How to Avoid Renewal Rent Trap
Q: I’m negotiating a renewal option in my lease with the owner of my space, which is a valuable right to me. I’ve heard that the downside is that many renewal options don’t specify what the renewal rent will be; they refer only to “the fair market rate.” I’m concerned that I’ll exercise your renewal option, only to find out afterwards that the owner plans to charge me a higher renewal rent than I expected—and I would be stuck paying it. How can I avoid this?
A: To prevent this situation, get the right to reject the owner’s proposed renewal rent and cancel your exercise of the renewal option if the owner’s proposed figure is higher than you expected. To do this, ask your attorney about adding this language to the lease’s renewal option clause giving you that right.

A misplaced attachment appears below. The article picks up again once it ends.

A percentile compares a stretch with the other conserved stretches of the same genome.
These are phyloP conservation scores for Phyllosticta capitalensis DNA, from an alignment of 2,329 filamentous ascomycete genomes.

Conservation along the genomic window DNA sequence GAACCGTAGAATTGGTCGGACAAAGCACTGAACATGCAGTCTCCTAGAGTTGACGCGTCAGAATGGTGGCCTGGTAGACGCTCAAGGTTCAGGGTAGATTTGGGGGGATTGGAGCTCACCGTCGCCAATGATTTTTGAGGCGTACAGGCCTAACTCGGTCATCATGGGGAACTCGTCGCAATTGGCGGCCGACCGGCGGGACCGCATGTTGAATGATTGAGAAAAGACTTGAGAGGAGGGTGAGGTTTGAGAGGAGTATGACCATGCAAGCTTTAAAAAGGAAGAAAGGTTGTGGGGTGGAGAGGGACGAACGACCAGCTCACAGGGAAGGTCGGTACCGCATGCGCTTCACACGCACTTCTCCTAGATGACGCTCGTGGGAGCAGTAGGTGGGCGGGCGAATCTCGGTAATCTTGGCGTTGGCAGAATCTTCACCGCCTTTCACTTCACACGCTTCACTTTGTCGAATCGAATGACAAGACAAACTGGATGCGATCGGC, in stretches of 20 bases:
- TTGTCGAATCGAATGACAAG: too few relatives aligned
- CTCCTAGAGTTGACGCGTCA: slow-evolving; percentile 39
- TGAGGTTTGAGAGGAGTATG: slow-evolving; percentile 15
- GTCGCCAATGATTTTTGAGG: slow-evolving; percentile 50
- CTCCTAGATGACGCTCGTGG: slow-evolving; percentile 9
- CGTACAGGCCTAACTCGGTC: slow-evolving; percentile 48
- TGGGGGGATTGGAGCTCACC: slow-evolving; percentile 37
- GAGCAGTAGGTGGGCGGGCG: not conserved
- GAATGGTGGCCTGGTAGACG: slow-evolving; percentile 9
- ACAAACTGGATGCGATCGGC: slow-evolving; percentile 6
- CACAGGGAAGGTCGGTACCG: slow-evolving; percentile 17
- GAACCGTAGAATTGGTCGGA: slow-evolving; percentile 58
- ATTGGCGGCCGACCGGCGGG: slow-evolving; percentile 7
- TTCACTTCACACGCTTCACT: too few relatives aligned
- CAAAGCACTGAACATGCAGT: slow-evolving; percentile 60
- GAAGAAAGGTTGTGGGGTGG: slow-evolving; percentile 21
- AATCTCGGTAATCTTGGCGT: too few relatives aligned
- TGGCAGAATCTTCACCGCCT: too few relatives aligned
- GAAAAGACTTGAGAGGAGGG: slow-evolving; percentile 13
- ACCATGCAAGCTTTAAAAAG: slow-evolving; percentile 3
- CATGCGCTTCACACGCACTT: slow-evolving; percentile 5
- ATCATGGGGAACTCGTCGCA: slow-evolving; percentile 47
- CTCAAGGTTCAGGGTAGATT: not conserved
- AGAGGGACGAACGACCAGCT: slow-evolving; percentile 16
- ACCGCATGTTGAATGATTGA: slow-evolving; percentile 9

Model Lease Language
Within thirty (30) days after Tenant exercises its Renewal Option, Landlord will deliver written notice to Tenant (“Landlord’s Renewal Notice”) of its good-faith determination of Minimum Rent for the Option Term (“Renewal Rent”), which shall be based upon [insert method to be used to determine the renewal rent, e.g., fair market value for comparable space in the building or center].
Within ten (10) business days after Tenant’s receipt of Landlord’s Renewal Notice, Tenant may withdraw Tenant’s exercise of the Renewal Option in the Tenant’s sole discretion, whereupon the Renewal Option and Tenant’s exercise of the Renewal Option shall be void, and the Lease shall expire for all purposes as if Tenant had not exercised the Renewal Option.